i limited the current with one lm317 and then taking the second one and putting the voltage at 7 from the current limited lm317 the current is about .14 on the output at 7 volts
     
    Last edited: Oct 2, 2012
  10. wayneh

    Expert

    Sep 9, 2010
    12,089
    3,027
    That ain't right!
    Are you trying to measure current output by placing the meter leads in parallel with ground and the output pin? This is essentially shorting the LM317 until it cuts out due to thermal overload. You must measure current in series with some load.
     
  11. majorkuso

    Thread Starter Active Member

    Aug 21, 2009
    44
    0
    I will have the batteries later today and will see how everything goes.
     
  12. majorkuso

    Thread Starter Active Member

    Aug 21, 2009
    44
    0
    When I put the battery on it drops to 5.54 volts I will look at it later and see if I can find the problem, but would anyone know why
     
  13. wayneh

    Expert

    Sep 9, 2010
    12,089
    3,027
    Put the battery on what? You haven't shown a schematic or even described what you're doing.
     
  14. majorkuso

    Thread Starter Active Member

    Aug 21, 2009
    44
    0
    When I try to charge the battery the voltage drops. how would I use the second lm317 to limit current?
     
    Last edited: Oct 4, 2012
  15. wayneh

    Expert

    Sep 9, 2010
    12,089
    3,027
    Hmmm.... I see your attachment thumbnail but the image itself will not show. Could you please try again?
     
  16. bountyhunter

    Well-Known Member

    Sep 7, 2009
    2,498
    507
    If the battery is deeply discharged, it will pull the voltage down until it charges it up.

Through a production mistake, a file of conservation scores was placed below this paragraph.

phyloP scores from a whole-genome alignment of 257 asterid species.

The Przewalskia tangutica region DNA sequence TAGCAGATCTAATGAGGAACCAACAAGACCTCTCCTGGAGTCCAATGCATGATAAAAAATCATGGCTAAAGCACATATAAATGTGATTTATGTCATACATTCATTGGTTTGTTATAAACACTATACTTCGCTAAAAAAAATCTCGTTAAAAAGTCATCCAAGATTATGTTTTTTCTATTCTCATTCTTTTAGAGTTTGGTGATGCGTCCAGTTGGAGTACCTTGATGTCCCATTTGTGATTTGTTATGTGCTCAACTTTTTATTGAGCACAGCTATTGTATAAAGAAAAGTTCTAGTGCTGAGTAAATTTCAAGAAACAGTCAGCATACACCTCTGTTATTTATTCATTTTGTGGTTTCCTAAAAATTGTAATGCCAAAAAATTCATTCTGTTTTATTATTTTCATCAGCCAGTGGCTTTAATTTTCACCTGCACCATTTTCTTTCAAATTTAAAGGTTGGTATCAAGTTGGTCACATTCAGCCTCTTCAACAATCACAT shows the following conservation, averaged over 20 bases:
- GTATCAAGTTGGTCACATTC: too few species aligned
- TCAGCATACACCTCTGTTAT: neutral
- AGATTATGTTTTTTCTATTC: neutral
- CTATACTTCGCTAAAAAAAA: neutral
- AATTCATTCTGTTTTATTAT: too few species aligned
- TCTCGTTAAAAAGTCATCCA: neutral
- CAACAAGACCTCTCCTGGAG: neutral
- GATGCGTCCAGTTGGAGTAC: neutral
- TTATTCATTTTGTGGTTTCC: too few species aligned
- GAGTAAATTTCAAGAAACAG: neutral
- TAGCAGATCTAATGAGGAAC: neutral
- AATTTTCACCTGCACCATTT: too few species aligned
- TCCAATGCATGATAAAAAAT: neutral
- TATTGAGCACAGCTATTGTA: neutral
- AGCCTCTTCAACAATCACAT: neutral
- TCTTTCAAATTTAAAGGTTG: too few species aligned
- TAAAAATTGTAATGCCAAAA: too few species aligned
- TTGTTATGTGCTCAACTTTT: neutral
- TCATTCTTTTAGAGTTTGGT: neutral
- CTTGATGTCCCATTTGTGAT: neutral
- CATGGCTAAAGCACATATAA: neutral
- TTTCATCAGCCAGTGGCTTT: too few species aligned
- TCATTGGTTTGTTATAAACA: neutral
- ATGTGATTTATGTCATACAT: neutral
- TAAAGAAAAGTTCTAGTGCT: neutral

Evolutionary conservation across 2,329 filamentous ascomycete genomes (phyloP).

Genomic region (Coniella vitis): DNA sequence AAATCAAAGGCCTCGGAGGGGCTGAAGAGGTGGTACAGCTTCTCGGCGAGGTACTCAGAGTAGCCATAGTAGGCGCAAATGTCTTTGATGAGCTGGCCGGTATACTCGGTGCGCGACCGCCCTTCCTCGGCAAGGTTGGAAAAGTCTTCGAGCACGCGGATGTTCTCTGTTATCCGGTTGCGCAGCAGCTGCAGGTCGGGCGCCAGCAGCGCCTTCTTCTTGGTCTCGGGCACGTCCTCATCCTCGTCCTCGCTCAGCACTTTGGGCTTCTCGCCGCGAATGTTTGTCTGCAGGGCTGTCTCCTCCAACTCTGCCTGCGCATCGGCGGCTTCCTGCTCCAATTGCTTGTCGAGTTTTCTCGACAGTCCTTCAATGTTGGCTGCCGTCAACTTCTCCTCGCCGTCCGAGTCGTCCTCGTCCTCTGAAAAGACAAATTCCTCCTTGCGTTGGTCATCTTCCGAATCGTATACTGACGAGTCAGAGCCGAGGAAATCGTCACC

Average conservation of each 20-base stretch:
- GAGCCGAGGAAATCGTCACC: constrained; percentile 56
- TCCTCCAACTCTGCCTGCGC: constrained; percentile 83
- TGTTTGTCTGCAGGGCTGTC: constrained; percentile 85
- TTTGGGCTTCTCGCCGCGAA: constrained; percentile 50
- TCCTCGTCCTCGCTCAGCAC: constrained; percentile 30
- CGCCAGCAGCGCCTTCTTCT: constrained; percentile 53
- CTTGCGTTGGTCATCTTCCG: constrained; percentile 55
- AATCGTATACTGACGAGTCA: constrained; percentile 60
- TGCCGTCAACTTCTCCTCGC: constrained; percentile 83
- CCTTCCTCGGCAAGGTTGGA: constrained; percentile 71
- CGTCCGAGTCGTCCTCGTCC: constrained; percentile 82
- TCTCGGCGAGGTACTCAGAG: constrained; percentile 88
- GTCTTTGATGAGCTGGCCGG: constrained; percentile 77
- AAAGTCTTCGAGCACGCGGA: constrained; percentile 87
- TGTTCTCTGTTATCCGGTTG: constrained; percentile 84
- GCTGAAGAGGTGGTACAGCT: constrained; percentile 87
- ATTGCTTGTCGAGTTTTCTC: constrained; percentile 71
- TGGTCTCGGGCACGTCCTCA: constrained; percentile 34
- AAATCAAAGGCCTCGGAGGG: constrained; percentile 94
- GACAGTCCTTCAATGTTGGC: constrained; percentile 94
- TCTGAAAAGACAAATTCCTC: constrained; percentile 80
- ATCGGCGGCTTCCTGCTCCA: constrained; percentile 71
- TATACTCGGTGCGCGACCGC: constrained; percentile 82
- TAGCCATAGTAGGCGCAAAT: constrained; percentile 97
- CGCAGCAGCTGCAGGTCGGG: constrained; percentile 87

17. majorkuso

    Thread Starter Active Member

    Aug 21, 2009
    44
    0
    the batteries are rated at 6 volt 4.6ah I can get the voltage to output at 6.9 to 7 but the current is far below the the 100mA. half an amp should suffice nicely, but i was shooting for .1A so as to not charge too quickly. The DC Wall adapter is rated at 12 volts at 1.5A or 1500mA.
     
    • reg.jpg
      reg.jpg
      File size:
      80.1 KB
      Views:
      23
  18. Audioguru

    New Member

    Dec 20, 2007
    9,411
    896
    You connected the regulators backwards. The current regulator should be first (at the 12V power supply) then the voltage regulator should be connected to its output and to the battery.
    The current regulator has a voltage drop of up to 2.75V before it limits the current.

    The voltage regulator needs a 0.1uF ceramic input capacitor and a 1uF to 10uF electrolytic output capacitor as shown on the datasheet. The current regulator also needs a 0.1uF ceramic input capacitor also shown on the datasheet.
     
  19. majorkuso

    Thread Starter Active Member

    Aug 21, 2009
    44
    0
    Well I can't say it has not been educational I adjusted the schem to limit current first then regulate voltage. I don't have any resistors that can handle the current regulator. I may see if I have any one watts and may see about put some in parallel to split the current, I have to go to town this weekend, may stop buy radio shack and see what they got. looks to be 1 to 2 watt resistor is needed.
     
    • reg.jpg
      reg.jpg
      File size:
      96.8 KB
      Views:
      26
  20. Audioguru

    New Member

    Dec 20, 2007
    9,411
    896
    Use simple arithmatic to calculate the resistor power:
    1.25V squared/3.2 ohms= 0.488W. A 1/2W resistor will get extremely hot so use a 1W resistor.

    Resistors are bought at a real electronics parts distributor store, not a (RadioShack) cell phone sales store.
     
Loading...